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Cicero Fire House No. 2 Opens - December 6, 1898

The following is a transcript of a contemporary report that appeared in the Oak Park Times newspaper two days after the opening ceremony of the firehouse that is now the home of Oak Park River Forest Museum.
{A note on place names: Prior to Oak Park’s incorporation in 1902, the western portion of today’s village was called Oak Park and the eastern portion was called Ridgeland. Both were part of Cicero Township. In 1898 the most populated area of Cicero Township were the villages of Oak Park, Ridgeland, and Austin. In fact, the Cicero Township Board held its meetings at the 2nd floor public hall of the firehouse until 1900.)
Headline from the Oak Park Times, December 8th, 1898

Ridgeland Engine House Opens

The people of Ridgeland formally opened the new fire engine house at Lombard and Lake on Tuesday evening. The program was under the direction of the Ridgeland Fire Association, which was organized in 1886, and still holds its charter, activity and influence, and the Ridgeland fire department, Station No. 2. The exercises from beginning to end were well planned and successfully carried out, and reflects great credit on all who had them in charge.

The Elegant New Building

The reception and festivities were held in the handsome new engine house, for which the enterprising men of Ridgeland, the pioneers of fire organization and apparatus in Cicero, have worked for ten years and of which they are justly proud. It has a graceful front and exterior, and within is very tastefully designed and completed. It is 40 x 65 feet, exclusive of the shed, and two stories high. The engine-room is finished in Georgia pine, hand finished, and is intended to accommodate Cicero’s first fire engine and a good hook and ladder wagon. The stalls in the rear are all done to match, with iron fittings in black. Modern fire alarm wires and up-to-date accessories are connected with the building.

The second floor includes a room for the men, with lockers and lavatory, and a public hall. The floors are hard maple, the finishings Georgia pine. The harmony of colors and well-studied designs observable throughout the building were praised by the hundred guests and visitors, who were surprised at the completeness of the station, and Mr. W. J. Van Keuren, the architect, was complimented on all sides for the excellence of his design and the good taste shown in the form and finish of the building in all its features. This is said to be as handsome a fire building as there is in Cook County.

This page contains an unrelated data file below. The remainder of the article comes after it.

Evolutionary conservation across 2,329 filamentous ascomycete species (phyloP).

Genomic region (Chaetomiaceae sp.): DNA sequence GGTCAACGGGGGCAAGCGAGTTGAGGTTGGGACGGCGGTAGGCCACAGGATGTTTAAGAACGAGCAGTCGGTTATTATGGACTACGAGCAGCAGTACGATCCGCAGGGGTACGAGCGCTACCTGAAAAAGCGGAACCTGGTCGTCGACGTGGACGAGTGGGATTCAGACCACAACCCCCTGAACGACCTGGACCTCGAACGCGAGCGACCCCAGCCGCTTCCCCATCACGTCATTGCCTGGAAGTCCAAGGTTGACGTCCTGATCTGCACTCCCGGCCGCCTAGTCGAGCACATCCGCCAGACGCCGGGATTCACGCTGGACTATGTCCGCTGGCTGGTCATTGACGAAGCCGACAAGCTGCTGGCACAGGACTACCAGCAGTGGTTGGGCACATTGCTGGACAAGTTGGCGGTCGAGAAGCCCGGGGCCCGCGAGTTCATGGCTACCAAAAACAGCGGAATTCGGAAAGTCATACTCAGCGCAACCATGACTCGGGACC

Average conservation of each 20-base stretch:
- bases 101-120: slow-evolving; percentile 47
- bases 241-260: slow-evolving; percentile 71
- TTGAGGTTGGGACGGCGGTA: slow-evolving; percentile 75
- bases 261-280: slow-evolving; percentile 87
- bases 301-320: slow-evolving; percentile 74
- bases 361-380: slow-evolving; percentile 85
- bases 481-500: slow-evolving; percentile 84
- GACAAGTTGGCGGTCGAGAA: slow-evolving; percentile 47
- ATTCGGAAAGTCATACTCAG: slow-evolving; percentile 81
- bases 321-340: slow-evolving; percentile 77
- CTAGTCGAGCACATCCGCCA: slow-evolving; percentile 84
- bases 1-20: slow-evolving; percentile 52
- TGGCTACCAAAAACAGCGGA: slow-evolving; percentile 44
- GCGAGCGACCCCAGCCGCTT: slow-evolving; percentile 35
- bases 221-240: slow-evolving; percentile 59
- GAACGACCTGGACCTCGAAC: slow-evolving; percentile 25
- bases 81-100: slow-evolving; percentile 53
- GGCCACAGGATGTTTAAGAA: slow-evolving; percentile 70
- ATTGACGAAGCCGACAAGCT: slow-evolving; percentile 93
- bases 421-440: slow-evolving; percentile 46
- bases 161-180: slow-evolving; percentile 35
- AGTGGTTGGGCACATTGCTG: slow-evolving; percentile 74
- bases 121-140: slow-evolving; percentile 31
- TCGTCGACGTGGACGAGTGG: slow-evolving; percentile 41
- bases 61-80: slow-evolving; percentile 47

The Evening’s Program

The opening exercises took place in the public hall. President Emerson formally turned the custody of the building over to Chief J. W. Carter, with the key and warned him that everything must be kept in perfect order. Mr. Carter accepted the trust and said the command should be faithfully carried out.

Then Miss Jennie Scott, on behalf of Misses Nellie Cummings, Nellie Scott, Mazy Pratt and herself, presented a fine flag for the engine house to the fire company, saying it should wave over the best company, in the best house, in the best town, in the best state. Mr. Carter accepted it on behalf of the company.

The firemen and their guests then repaired to the engine room, whose floors were occupied with three long tables, tastefully spread and decorated with flowers and served by McClaroth of Austin. During the dinner, music was furnished by a mandolin club and several very pleasing songs by Jeneson’s Illinois Quartet of Maywood.

Mr. George Butters successfully presided as toastmaster. He introduced Mr. E. A, Cummings who delivered a graceful address of welcome to the town’s officers, firemen and guests present. This received a round of hearty applause, well merited.

President Emerson then spoke for an hour, and generally squared things up with Oak Park. He trimmed down his opponents, defended his administration and praised his friends. He scouted the Oak Park article of politics as that of "has-been and would-be politicians," and declared his own style of managers will be "on top" in the end. He announced various things the Town boards [sic] expects to do.

Trustee W. P. Utley made a brief and pleasing address. Mr. George Charlton, the first fire marshal of No. 2 and Cicero, spoke of old times, ten years ago, when the first building was presented, and gave a little talk brim full of wit and merriment.

Trustee Attridge spoke briefly, urging better streets and aid from those who use them-- the car lines-- to keep them in order. Mr. W. C. Stevens, vice-president of the original association, urged better paid firemen.

Then the occasion closed with dancing in the public hall, to music by the mandolin club.